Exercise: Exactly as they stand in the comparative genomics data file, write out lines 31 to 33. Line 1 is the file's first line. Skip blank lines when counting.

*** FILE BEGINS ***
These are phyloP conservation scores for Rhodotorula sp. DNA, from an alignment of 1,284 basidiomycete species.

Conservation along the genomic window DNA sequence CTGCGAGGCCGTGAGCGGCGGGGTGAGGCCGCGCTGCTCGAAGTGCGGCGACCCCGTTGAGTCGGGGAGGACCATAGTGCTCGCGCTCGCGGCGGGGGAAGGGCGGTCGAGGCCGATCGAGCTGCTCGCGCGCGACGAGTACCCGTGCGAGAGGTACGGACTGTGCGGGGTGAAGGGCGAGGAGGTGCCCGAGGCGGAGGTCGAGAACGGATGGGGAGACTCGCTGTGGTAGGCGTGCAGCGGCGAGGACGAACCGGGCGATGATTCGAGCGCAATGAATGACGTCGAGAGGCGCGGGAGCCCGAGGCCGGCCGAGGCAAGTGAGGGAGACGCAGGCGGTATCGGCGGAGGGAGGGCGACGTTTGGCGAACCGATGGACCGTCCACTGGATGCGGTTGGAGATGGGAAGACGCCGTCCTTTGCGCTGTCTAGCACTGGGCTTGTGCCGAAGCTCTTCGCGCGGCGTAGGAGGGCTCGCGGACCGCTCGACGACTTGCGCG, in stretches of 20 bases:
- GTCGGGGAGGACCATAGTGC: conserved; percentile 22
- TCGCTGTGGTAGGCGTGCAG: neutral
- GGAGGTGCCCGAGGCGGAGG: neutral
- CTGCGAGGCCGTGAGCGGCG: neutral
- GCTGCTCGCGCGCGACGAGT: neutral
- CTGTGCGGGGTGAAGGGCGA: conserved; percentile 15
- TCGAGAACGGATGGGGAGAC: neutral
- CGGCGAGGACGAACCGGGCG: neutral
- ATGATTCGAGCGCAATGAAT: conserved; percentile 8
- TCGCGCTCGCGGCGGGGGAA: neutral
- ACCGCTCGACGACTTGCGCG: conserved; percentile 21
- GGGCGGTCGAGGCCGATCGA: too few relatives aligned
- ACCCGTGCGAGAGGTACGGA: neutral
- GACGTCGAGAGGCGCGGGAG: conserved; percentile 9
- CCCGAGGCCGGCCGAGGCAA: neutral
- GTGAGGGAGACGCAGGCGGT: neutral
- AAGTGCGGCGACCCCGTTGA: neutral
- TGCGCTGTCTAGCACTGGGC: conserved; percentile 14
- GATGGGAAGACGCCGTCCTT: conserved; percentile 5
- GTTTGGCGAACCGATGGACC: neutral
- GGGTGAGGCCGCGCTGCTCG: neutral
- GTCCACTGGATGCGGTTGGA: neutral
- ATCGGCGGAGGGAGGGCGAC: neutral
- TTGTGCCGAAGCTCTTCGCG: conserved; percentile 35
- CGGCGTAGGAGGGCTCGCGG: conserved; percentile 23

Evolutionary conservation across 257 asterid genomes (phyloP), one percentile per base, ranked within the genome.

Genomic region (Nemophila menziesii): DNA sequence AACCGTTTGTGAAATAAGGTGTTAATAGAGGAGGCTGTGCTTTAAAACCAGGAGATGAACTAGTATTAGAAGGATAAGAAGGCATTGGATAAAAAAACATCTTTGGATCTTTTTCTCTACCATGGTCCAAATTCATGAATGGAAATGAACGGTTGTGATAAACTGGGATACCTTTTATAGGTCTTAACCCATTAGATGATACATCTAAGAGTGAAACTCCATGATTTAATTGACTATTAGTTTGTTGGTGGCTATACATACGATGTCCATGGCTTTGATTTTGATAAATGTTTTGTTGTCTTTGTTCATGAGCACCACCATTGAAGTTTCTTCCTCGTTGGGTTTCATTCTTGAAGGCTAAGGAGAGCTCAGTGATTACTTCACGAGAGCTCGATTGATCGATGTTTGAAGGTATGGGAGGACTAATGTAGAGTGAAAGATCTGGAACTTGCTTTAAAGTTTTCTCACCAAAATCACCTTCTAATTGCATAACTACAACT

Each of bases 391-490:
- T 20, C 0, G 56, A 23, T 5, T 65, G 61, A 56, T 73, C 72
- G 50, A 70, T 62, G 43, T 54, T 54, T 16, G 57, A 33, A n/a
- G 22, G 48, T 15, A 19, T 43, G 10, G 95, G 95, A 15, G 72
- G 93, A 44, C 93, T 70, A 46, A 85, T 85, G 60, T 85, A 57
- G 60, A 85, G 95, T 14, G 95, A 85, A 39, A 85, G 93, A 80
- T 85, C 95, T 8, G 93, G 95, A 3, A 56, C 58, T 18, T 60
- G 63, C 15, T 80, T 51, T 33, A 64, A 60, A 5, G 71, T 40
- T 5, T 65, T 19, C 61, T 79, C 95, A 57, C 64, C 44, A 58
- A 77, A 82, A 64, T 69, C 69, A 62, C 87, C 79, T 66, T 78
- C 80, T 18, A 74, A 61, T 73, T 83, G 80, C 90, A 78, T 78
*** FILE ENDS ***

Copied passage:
- T 20, C 0, G 56, A 23, T 5, T 65, G 61, A 56, T 73, C 72
- G 50, A 70, T 62, G 43, T 54, T 54, T 16, G 57, A 33, A n/a
- G 22, G 48, T 15, A 19, T 43, G 10, G 95, G 95, A 15, G 72